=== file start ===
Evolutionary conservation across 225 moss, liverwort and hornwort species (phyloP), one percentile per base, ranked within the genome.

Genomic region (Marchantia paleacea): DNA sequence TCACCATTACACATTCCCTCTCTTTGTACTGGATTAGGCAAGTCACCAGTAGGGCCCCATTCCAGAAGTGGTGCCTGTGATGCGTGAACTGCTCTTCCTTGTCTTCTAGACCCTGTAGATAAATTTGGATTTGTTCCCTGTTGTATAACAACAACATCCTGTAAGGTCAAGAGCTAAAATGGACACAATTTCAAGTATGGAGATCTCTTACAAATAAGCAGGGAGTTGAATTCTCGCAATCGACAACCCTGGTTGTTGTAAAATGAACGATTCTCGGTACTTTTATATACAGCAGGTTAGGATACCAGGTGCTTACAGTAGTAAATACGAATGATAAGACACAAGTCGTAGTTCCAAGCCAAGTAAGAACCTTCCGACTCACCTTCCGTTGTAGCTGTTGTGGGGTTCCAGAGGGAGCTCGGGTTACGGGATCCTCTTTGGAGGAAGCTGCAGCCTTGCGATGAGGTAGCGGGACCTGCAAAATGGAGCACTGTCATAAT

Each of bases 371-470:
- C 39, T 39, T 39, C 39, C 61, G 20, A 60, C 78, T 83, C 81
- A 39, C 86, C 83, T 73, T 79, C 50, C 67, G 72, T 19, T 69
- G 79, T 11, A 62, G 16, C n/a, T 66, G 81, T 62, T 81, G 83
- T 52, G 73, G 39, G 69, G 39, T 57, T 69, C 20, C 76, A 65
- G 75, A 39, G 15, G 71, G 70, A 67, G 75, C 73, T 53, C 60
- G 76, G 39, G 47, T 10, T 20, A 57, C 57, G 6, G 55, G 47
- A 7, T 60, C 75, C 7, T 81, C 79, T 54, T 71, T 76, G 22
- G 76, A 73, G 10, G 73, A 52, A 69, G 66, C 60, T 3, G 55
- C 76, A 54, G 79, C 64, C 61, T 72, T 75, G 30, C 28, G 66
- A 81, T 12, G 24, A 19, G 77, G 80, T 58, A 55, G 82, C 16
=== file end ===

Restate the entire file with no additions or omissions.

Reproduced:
Evolutionary conservation across 225 moss, liverwort and hornwort species (phyloP), one percentile per base, ranked within the genome.

Genomic region (Marchantia paleacea): DNA sequence TCACCATTACACATTCCCTCTCTTTGTACTGGATTAGGCAAGTCACCAGTAGGGCCCCATTCCAGAAGTGGTGCCTGTGATGCGTGAACTGCTCTTCCTTGTCTTCTAGACCCTGTAGATAAATTTGGATTTGTTCCCTGTTGTATAACAACAACATCCTGTAAGGTCAAGAGCTAAAATGGACACAATTTCAAGTATGGAGATCTCTTACAAATAAGCAGGGAGTTGAATTCTCGCAATCGACAACCCTGGTTGTTGTAAAATGAACGATTCTCGGTACTTTTATATACAGCAGGTTAGGATACCAGGTGCTTACAGTAGTAAATACGAATGATAAGACACAAGTCGTAGTTCCAAGCCAAGTAAGAACCTTCCGACTCACCTTCCGTTGTAGCTGTTGTGGGGTTCCAGAGGGAGCTCGGGTTACGGGATCCTCTTTGGAGGAAGCTGCAGCCTTGCGATGAGGTAGCGGGACCTGCAAAATGGAGCACTGTCATAAT

Each of bases 371-470:
- C 39, T 39, T 39, C 39, C 61, G 20, A 60, C 78, T 83, C 81
- A 39, C 86, C 83, T 73, T 79, C 50, C 67, G 72, T 19, T 69
- G 79, T 11, A 62, G 16, C n/a, T 66, G 81, T 62, T 81, G 83
- T 52, G 73, G 39, G 69, G 39, T 57, T 69, C 20, C 76, A 65
- G 75, A 39, G 15, G 71, G 70, A 67, G 75, C 73, T 53, C 60
- G 76, G 39, G 47, T 10, T 20, A 57, C 57, G 6, G 55, G 47
- A 7, T 60, C 75, C 7, T 81, C 79, T 54, T 71, T 76, G 22
- G 76, A 73, G 10, G 73, A 52, A 69, G 66, C 60, T 3, G 55
- C 76, A 54, G 79, C 64, C 61, T 72, T 75, G 30, C 28, G 66
- A 81, T 12, G 24, A 19, G 77, G 80, T 58, A 55, G 82, C 16